Ashley Highfield: Time to look afresh at the role of the BBC

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THE government is about to kick off the process of working out what it ought to be doing in return for another 10 year BBC Royal Charter. So we need to start shaping the discussion now.

As a former BBC man – so I speak with some authority – the BBC debate all too often focuses on the BBC as it is now, rather than as it could and should be. The BBC is at its best when it is using its strength and its brand to innovate: it is at its worst when it is using its strength and its brand to dominate.

The BBC purports to support regional press, yet seems to be wishing for its demise by questioning – at what seems like every opportunity – whether local newspapers are already dead. And the BBC may actually hasten our demise if, as warned by Newspaper Society Chair Adrian Jeakings early this year at the Culture, Media and Sport select committee about the future of the BBC, they are allowed “unconstrained commercial expenditure [which], if taken to its limit, could wipe out the local press.”

The Newspaper Society, and me personally, were keen to explore a more positive, symbiotic relationship between the BBC and regional publishers, whereby local newspapers would be appropriately credited, and rewarded, for creating content for the BBC and sharing it with them.

Despite the best of intentions, a pilot scheme in Leeds – which saw local press working alongside the BBC to create content – has proved a challenge to say the least and is far from the Great White Hope it set out to be.

So I suggest now is the time for Auntie to put on some different spectacles and start looking at local press differently: as a genuine partner to take the BBC to a wider audience. There are two motes in her eyes that need removing first, however:

Firstly, the assumption that in this digital age the BBC needs to own all of its own distribution. It doesn’t. With its local content, or indeed any of its content that might have local resonance or interest, it should work through others to reach its audiences with this quality content.

Secondly, that the BBC is best placed to reach regional audiences. It’s not. BBC Salford and other initiatives have not materially helped the BBC to understand or connect with regional, or rural, audiences.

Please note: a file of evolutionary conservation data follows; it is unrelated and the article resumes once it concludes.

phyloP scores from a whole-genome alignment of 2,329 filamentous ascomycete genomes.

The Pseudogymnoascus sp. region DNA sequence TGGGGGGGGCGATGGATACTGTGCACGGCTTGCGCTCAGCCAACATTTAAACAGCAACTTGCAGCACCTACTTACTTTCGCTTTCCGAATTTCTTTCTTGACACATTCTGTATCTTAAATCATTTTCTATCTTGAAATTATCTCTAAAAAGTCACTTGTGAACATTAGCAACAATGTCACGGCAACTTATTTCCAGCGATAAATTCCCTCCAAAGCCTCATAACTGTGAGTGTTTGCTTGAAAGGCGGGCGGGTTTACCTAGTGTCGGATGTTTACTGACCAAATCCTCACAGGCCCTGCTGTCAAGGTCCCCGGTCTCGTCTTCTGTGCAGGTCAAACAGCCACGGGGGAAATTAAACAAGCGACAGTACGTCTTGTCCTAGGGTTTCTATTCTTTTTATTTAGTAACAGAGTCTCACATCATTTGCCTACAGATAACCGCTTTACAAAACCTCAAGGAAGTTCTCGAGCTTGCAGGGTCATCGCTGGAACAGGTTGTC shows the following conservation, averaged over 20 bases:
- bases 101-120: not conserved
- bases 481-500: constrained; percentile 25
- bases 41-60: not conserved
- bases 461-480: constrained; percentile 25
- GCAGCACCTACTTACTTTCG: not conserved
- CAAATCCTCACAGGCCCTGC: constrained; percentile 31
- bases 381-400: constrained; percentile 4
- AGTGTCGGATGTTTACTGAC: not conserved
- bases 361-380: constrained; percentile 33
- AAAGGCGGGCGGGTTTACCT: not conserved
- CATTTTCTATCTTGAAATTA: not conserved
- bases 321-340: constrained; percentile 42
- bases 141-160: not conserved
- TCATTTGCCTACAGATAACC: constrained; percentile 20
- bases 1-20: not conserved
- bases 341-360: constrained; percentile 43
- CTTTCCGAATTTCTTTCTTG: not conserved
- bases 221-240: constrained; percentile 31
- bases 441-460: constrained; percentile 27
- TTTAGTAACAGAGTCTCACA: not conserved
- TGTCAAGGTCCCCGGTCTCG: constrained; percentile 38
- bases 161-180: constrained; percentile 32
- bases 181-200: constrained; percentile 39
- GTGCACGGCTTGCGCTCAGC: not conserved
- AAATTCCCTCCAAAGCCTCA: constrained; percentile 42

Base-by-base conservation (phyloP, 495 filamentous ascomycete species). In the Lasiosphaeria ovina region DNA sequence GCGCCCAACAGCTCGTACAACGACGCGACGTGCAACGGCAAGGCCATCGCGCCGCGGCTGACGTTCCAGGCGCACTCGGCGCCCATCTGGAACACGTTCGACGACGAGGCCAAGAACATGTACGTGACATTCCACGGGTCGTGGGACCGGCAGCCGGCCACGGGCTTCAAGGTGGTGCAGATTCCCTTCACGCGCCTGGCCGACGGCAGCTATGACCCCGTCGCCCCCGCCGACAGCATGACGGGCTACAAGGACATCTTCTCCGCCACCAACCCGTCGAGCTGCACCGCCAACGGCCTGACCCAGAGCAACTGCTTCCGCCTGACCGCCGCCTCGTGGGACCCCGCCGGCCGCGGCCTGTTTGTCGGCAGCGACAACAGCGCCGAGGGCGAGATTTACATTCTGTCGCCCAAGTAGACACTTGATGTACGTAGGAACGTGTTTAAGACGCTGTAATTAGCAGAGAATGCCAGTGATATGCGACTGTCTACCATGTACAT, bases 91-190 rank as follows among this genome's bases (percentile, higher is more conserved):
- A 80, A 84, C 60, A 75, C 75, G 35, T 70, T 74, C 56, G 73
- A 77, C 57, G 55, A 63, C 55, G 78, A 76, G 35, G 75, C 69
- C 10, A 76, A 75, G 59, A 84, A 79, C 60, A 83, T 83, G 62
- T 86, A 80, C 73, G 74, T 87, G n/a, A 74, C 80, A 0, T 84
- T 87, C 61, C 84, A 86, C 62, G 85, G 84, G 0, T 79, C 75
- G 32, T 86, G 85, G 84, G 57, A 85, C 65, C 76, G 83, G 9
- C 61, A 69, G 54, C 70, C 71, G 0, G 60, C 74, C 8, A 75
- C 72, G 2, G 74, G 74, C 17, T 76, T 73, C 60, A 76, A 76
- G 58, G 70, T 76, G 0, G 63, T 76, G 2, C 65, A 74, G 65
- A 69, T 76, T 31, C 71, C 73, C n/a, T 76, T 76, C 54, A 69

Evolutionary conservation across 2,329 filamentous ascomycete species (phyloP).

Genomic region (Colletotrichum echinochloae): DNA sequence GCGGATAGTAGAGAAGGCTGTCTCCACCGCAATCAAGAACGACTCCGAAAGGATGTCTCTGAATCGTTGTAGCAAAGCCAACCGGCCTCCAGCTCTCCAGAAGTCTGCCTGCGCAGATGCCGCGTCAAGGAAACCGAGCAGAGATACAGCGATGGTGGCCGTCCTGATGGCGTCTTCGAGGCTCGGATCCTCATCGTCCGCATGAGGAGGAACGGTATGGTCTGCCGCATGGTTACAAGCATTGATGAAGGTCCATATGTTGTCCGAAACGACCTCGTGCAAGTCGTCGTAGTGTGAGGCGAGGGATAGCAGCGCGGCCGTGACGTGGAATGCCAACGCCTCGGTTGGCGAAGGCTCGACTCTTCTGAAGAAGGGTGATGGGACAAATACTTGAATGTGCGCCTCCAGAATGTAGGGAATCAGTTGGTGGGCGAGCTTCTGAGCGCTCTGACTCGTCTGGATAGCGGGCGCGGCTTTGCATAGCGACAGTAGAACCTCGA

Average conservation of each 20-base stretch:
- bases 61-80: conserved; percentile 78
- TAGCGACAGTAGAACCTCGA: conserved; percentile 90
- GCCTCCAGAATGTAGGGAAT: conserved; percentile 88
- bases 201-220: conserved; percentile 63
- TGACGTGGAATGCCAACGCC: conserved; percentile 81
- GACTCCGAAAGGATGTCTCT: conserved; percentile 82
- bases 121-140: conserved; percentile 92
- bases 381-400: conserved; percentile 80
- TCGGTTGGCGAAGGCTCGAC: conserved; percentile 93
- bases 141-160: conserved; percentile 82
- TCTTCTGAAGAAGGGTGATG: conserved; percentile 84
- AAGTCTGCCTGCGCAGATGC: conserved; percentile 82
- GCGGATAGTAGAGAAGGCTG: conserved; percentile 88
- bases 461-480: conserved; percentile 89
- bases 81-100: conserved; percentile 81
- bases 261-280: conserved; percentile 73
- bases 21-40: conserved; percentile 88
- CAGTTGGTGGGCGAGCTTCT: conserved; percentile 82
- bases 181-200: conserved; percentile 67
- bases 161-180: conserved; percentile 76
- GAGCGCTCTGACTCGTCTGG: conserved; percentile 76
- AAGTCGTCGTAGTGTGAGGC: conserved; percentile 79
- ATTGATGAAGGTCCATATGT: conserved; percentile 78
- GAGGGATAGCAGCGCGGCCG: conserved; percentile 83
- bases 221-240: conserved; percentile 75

Put simply, we can provide more reach (and thus more public value) to BBC content through our websites, our papers, our routes to market, but still within a trusted, regulated environment, than they can through their sub-scale (or wherever) sites.

According to a survey just last month - by none other than the BBC - many people in the UK feel a growing connection with others in their neighbourhood but shrinking ties with their own country, so surely now is absolutely the time for a shift of attitude and approach to address this return we’re seeing to community engagement – and fashioning a wholly new relationship between the local press and the BBC.

Local newspapers and their associated web brands can actually bolster the BBC’s value if they stop viewing us as the competition and work with us to distribute their content.

The BBC is one of the country’s most important cultural institutions and the relationship it has with us as a nation is truly astounding. But it’s not the BBC which has a direct relationship with people in Pocklington, Peterborough or Portsmouth. It’s us – the local media operators.

Local people, local businesses, local stories – that’s what we do. In fact, we – Johnston Press - have been doing it at a hyper-local level, for 300 years since the first Stamford Mercury was published.